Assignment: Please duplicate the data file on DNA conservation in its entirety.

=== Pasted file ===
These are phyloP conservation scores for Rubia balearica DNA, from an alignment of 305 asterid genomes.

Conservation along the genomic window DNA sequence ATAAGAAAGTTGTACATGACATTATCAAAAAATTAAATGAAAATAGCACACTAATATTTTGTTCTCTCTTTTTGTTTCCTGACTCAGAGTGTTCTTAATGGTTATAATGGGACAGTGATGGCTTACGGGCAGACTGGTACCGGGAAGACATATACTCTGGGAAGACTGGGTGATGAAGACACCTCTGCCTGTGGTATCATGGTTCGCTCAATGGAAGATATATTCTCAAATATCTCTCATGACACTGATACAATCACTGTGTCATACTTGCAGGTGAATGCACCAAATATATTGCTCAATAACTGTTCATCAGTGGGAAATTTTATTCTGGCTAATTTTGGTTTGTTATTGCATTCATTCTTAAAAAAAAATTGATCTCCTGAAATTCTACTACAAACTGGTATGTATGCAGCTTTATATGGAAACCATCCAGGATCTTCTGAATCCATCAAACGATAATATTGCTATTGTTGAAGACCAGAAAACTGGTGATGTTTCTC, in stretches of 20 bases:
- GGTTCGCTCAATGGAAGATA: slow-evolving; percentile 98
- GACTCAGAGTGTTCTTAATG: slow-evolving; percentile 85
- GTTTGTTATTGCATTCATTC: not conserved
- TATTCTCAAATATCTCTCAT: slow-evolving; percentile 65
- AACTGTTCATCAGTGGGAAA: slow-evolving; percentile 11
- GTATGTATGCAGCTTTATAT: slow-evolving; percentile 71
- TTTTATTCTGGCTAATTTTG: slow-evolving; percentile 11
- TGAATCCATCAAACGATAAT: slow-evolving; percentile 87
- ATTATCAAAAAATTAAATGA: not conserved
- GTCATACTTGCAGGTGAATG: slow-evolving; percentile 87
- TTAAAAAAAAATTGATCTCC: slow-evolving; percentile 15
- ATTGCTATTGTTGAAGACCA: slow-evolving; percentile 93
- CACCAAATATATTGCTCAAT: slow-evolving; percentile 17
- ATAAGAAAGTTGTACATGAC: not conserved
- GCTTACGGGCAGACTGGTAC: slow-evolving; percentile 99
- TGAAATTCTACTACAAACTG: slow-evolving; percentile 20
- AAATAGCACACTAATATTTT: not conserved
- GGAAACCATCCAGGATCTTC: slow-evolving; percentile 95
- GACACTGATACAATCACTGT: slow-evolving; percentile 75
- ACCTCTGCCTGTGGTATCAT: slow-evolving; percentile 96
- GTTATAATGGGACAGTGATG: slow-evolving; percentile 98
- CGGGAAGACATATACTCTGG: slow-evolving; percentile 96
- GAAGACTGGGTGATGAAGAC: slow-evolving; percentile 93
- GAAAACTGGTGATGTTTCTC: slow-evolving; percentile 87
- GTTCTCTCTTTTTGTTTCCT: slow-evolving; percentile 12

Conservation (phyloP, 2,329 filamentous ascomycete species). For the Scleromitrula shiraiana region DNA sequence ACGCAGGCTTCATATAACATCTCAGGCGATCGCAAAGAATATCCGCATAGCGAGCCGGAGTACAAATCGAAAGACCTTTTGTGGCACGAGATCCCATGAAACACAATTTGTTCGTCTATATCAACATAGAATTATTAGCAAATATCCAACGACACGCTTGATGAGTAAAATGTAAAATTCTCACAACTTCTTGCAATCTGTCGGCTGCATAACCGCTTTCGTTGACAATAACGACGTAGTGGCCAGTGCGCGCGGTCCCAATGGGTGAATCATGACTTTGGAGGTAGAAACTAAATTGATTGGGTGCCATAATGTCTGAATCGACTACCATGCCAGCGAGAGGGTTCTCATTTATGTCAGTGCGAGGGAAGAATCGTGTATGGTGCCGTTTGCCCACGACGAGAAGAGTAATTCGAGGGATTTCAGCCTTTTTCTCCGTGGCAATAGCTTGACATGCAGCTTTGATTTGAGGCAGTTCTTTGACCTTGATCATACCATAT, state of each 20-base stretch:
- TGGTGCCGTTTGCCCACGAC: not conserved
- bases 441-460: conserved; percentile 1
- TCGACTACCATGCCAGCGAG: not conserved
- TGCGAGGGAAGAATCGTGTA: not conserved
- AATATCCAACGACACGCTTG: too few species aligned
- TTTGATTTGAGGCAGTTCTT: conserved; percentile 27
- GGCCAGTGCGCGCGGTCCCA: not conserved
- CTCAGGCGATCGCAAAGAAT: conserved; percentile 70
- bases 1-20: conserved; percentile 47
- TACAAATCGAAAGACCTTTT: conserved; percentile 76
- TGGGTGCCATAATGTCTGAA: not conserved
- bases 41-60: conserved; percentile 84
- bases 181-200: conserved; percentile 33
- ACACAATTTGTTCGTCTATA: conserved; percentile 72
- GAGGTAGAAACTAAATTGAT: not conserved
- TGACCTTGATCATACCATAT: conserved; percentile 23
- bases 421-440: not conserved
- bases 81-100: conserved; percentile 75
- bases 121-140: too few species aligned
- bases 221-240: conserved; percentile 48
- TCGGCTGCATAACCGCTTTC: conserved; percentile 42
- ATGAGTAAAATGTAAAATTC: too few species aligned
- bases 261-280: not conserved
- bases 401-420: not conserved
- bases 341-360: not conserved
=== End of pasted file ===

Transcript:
These are phyloP conservation scores for Rubia balearica DNA, from an alignment of 305 asterid genomes.

Conservation along the genomic window DNA sequence ATAAGAAAGTTGTACATGACATTATCAAAAAATTAAATGAAAATAGCACACTAATATTTTGTTCTCTCTTTTTGTTTCCTGACTCAGAGTGTTCTTAATGGTTATAATGGGACAGTGATGGCTTACGGGCAGACTGGTACCGGGAAGACATATACTCTGGGAAGACTGGGTGATGAAGACACCTCTGCCTGTGGTATCATGGTTCGCTCAATGGAAGATATATTCTCAAATATCTCTCATGACACTGATACAATCACTGTGTCATACTTGCAGGTGAATGCACCAAATATATTGCTCAATAACTGTTCATCAGTGGGAAATTTTATTCTGGCTAATTTTGGTTTGTTATTGCATTCATTCTTAAAAAAAAATTGATCTCCTGAAATTCTACTACAAACTGGTATGTATGCAGCTTTATATGGAAACCATCCAGGATCTTCTGAATCCATCAAACGATAATATTGCTATTGTTGAAGACCAGAAAACTGGTGATGTTTCTC, in stretches of 20 bases:
- GGTTCGCTCAATGGAAGATA: slow-evolving; percentile 98
- GACTCAGAGTGTTCTTAATG: slow-evolving; percentile 85
- GTTTGTTATTGCATTCATTC: not conserved
- TATTCTCAAATATCTCTCAT: slow-evolving; percentile 65
- AACTGTTCATCAGTGGGAAA: slow-evolving; percentile 11
- GTATGTATGCAGCTTTATAT: slow-evolving; percentile 71
- TTTTATTCTGGCTAATTTTG: slow-evolving; percentile 11
- TGAATCCATCAAACGATAAT: slow-evolving; percentile 87
- ATTATCAAAAAATTAAATGA: not conserved
- GTCATACTTGCAGGTGAATG: slow-evolving; percentile 87
- TTAAAAAAAAATTGATCTCC: slow-evolving; percentile 15
- ATTGCTATTGTTGAAGACCA: slow-evolving; percentile 93
- CACCAAATATATTGCTCAAT: slow-evolving; percentile 17
- ATAAGAAAGTTGTACATGAC: not conserved
- GCTTACGGGCAGACTGGTAC: slow-evolving; percentile 99
- TGAAATTCTACTACAAACTG: slow-evolving; percentile 20
- AAATAGCACACTAATATTTT: not conserved
- GGAAACCATCCAGGATCTTC: slow-evolving; percentile 95
- GACACTGATACAATCACTGT: slow-evolving; percentile 75
- ACCTCTGCCTGTGGTATCAT: slow-evolving; percentile 96
- GTTATAATGGGACAGTGATG: slow-evolving; percentile 98
- CGGGAAGACATATACTCTGG: slow-evolving; percentile 96
- GAAGACTGGGTGATGAAGAC: slow-evolving; percentile 93
- GAAAACTGGTGATGTTTCTC: slow-evolving; percentile 87
- GTTCTCTCTTTTTGTTTCCT: slow-evolving; percentile 12

Conservation (phyloP, 2,329 filamentous ascomycete species). For the Scleromitrula shiraiana region DNA sequence ACGCAGGCTTCATATAACATCTCAGGCGATCGCAAAGAATATCCGCATAGCGAGCCGGAGTACAAATCGAAAGACCTTTTGTGGCACGAGATCCCATGAAACACAATTTGTTCGTCTATATCAACATAGAATTATTAGCAAATATCCAACGACACGCTTGATGAGTAAAATGTAAAATTCTCACAACTTCTTGCAATCTGTCGGCTGCATAACCGCTTTCGTTGACAATAACGACGTAGTGGCCAGTGCGCGCGGTCCCAATGGGTGAATCATGACTTTGGAGGTAGAAACTAAATTGATTGGGTGCCATAATGTCTGAATCGACTACCATGCCAGCGAGAGGGTTCTCATTTATGTCAGTGCGAGGGAAGAATCGTGTATGGTGCCGTTTGCCCACGACGAGAAGAGTAATTCGAGGGATTTCAGCCTTTTTCTCCGTGGCAATAGCTTGACATGCAGCTTTGATTTGAGGCAGTTCTTTGACCTTGATCATACCATAT, state of each 20-base stretch:
- TGGTGCCGTTTGCCCACGAC: not conserved
- bases 441-460: conserved; percentile 1
- TCGACTACCATGCCAGCGAG: not conserved
- TGCGAGGGAAGAATCGTGTA: not conserved
- AATATCCAACGACACGCTTG: too few species aligned
- TTTGATTTGAGGCAGTTCTT: conserved; percentile 27
- GGCCAGTGCGCGCGGTCCCA: not conserved
- CTCAGGCGATCGCAAAGAAT: conserved; percentile 70
- bases 1-20: conserved; percentile 47
- TACAAATCGAAAGACCTTTT: conserved; percentile 76
- TGGGTGCCATAATGTCTGAA: not conserved
- bases 41-60: conserved; percentile 84
- bases 181-200: conserved; percentile 33
- ACACAATTTGTTCGTCTATA: conserved; percentile 72
- GAGGTAGAAACTAAATTGAT: not conserved
- TGACCTTGATCATACCATAT: conserved; percentile 23
- bases 421-440: not conserved
- bases 81-100: conserved; percentile 75
- bases 121-140: too few species aligned
- bases 221-240: conserved; percentile 48
- TCGGCTGCATAACCGCTTTC: conserved; percentile 42
- ATGAGTAAAATGTAAAATTC: too few species aligned
- bases 261-280: not conserved
- bases 401-420: not conserved
- bases 341-360: not conserved